“I am working to reduce crime.” In a spare, direct, and intelligent speech, Congressman Barney Frank emphasized, to the rapt Freedom Rally crowd on Boston Common September 15th, how “politicians are continually pressed for ways to lower crime…” and that his efforts to stop prosecution of marijuana usage would do exactly that.
The Congressman is on the mark. With the Federal mandatory guidelines begun in 1973, and expanded in the 1980’s, even minor possession cases face serious penalties–a paradigm that has resulted in dangerous (to both inmates and guards) prison overcrowding, gross imbalance in sentence severity for violent crimes versus victimless offenses, and an egregiously bloated incarceration budget. Impoverished states, struggling to balance budgets while still providing basic services such as food, housing, and medical care, are footing ever increasing bills to corporations such as Corrections Corp of America (CCA) and GEO Group, the leaders in the partnership corrections industry.
This pattern becomes more untenable when racial and class disparities are factored in. Often the difference in how an arrest for possession will proceed depends on whom you know, or what kind of a lawyer you can afford. In “Reefer Madness,” author Eric Schlossman cites multiple cases in which well connected youth received wrist slaps for offenses that could have earned less allied individuals decades of imprisonment.
Consider the case of Mark Young. Young was arrested, then tried and convicted under federal law, in a large quantity Indianapolis case. With no history of trafficking in drugs, or violent crime; as well as no physical evidence, or physical role in the actual sale—simply having introduced the parties who eventually participated in the transaction. His conviction rested solely on the testimony of co-conspirators who were cooperating with government for leniency in their own sentencing. Young, who did not inform, or implicate anyone else, was punitively sentenced to life without the possibility of parole.
Although Young’s sentence was later reduced on appeal, and he has since been released from prison, his precedent remains germane. As the book wonders: “How does a society come to punish a man more harshly for selling marijuana than for killing someone with a gun?”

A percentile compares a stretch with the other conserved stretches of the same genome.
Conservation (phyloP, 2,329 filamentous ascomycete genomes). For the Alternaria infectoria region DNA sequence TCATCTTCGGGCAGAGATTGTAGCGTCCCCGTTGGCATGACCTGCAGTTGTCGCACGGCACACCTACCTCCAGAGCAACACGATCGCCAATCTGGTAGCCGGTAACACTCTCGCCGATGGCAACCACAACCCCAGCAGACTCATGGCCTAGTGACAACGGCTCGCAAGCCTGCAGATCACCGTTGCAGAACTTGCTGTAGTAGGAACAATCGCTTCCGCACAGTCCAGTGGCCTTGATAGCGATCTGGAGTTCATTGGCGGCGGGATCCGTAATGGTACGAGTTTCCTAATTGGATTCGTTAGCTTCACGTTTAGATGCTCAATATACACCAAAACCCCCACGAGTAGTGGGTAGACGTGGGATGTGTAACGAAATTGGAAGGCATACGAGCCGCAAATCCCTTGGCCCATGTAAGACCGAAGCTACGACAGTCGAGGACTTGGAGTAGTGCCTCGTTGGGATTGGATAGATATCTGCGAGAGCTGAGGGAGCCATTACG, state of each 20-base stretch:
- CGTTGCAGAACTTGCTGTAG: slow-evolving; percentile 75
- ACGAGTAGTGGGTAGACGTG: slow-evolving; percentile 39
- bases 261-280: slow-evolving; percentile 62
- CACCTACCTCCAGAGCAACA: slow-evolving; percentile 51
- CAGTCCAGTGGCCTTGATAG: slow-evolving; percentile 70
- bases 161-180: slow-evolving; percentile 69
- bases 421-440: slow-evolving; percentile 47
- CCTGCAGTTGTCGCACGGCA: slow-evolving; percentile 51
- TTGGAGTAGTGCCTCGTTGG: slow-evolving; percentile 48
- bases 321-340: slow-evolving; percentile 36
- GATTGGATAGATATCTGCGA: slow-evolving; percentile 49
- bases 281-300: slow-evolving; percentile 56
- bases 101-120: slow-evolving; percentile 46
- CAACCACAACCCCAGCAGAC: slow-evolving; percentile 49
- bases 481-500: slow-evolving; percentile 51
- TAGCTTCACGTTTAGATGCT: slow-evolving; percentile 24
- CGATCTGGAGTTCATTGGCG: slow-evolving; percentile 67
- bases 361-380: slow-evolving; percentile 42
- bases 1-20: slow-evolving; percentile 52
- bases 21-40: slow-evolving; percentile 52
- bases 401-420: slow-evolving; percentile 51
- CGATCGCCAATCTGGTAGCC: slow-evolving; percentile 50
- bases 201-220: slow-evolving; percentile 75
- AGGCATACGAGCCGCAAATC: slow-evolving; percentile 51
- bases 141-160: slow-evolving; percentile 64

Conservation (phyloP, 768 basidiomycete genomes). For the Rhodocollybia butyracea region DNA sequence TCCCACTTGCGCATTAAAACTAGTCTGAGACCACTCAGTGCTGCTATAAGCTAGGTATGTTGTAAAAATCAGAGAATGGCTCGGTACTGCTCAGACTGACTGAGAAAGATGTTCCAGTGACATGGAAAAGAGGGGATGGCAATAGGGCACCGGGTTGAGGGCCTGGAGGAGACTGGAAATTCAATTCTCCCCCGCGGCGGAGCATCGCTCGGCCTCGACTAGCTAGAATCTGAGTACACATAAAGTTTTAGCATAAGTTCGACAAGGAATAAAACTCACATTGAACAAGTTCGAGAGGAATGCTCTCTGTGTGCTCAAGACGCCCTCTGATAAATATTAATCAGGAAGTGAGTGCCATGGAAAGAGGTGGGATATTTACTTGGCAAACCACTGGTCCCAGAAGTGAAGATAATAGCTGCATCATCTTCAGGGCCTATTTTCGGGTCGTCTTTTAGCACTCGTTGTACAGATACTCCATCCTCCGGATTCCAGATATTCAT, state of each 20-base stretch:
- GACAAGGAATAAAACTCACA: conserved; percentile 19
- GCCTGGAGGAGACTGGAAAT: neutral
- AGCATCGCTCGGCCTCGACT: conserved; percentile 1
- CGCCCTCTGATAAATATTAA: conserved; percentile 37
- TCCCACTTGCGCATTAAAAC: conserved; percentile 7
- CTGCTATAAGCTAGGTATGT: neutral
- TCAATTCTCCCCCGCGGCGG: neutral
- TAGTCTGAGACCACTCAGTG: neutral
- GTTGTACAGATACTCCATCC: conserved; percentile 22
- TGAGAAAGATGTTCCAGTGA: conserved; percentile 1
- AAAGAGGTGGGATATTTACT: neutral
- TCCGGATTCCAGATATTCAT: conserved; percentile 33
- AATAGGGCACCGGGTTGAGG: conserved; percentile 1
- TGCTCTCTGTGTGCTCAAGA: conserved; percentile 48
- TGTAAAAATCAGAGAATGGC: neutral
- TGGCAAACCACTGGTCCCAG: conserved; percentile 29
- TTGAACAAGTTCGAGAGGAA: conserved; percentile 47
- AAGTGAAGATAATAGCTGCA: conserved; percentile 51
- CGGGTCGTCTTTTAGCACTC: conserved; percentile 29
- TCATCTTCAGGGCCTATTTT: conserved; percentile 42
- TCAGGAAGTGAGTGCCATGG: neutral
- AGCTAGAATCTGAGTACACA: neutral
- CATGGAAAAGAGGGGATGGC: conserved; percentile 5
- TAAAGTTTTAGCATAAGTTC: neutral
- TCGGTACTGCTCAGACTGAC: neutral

Such lopsidedness doesn’t evolve without impetus. While most families and businesses across the nation struggle in this challenging economic climate, and the republican presidential candidate’s running mate is making plans to cut social services immediately after election, the outlook for the 70 Billion dollar business of jailing Americans couldn’t be rosier. The corrections corporations lack any qualms about touting their recession proof nature as they float a proffer of a wide ranging package deal to buy and manage prisons in nearly every state, at a purported cost efficient price. This is where it’s important to define ‘cost.’ One insidious caveat of the deal is the clause that the states must maintain a 90% occupation level for the next 20 years. Think that will influence sentencing? Answer: It already has.
As author and attorney John W. Whitehead notes in an April Huffington Post article: “Between 1900 – 1975 the nation’s incarceration rate remained at about 110 prison inmates for every 100,000 people. In 1973 the first drug laws with mandatory sentencing guidelines were enacted and incarcerations rates climbed immediately, doubling in the 80s and 90s. As of 2010 the rate was 731 per 100,000; among black and Hispanic adult men 4,347 and 1,755 inmates per 100,000. Private prisons have grown from a billion dollar industry in 1984 to over 30 billion in 2010; its forecasts for expansion influenced by 3rd grade reading and math test scores and the passing of 3 strikes laws.”